The number of buyers who signed contracts to purchase homes surged more than expected in March, another sign that government incentives are propelling the housing market this spring.
The National Association of Realtors said Tuesday its seasonally adjusted index of sales agreements for previously occupied homes rose 5.3 percent from a month earlier to a reading of 102.9.
It was the highest level since October and a 21 percent increase from the same month a year earlier. February's reading was revised upward slightly to 97.7. Economists surveyed by Thomson Reuters had expected the index would rise 4 percent to 101.5.
The index provides an early measurement of sales activity because there is usually a one- to two- month lag between a sales contract and a completed deal.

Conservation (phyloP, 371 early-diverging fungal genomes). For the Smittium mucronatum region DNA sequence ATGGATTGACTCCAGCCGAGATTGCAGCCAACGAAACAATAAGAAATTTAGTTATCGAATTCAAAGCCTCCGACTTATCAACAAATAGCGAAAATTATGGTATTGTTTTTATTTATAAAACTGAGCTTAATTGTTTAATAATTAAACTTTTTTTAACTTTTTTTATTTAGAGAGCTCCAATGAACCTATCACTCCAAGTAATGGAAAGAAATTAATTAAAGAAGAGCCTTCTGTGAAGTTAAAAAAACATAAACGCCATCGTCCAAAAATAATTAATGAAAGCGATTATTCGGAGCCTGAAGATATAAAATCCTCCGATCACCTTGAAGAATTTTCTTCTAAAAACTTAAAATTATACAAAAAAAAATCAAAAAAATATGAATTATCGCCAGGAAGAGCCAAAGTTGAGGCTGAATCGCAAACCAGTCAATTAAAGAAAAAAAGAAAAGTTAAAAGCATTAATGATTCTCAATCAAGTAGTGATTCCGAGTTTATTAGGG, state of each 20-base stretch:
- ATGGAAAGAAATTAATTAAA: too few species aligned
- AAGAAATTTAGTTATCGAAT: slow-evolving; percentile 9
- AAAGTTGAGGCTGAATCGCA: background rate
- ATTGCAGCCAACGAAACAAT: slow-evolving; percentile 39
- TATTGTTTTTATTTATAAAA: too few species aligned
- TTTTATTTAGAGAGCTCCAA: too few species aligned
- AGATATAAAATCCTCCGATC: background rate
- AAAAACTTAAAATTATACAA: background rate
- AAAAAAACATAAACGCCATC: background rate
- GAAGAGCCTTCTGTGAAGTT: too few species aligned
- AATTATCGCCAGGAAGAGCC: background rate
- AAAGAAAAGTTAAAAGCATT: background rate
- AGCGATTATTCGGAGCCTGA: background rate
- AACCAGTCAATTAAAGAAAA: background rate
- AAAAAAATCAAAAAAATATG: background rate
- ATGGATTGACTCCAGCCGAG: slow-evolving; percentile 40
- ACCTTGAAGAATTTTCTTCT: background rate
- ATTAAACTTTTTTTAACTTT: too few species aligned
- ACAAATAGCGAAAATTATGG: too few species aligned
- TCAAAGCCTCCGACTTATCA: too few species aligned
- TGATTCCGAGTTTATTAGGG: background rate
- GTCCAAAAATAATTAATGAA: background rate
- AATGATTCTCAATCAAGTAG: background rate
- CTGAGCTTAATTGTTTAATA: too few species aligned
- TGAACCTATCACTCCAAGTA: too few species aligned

Pending sales surged by 13 percent in the South, 2 percent in the West and 1 percent in the Midwest. They fell 3.3 percent in the Northeast.
The federal government has provided a big boost to home sales this spring by offering first-time buyers a tax credit of 10 percent of the purchase price, up to $8,000. There is also a credit of 10 percent, up to a maximum of $6,500, for homeowners who buy and move.
These incentives stimulated home sales, but the deadline was April 30. Many analysts now project sales will drop sharply in the second half of the year. Some expect prices to plunge as well, especially if mortgage rates rise and more foreclosed homes hit the market.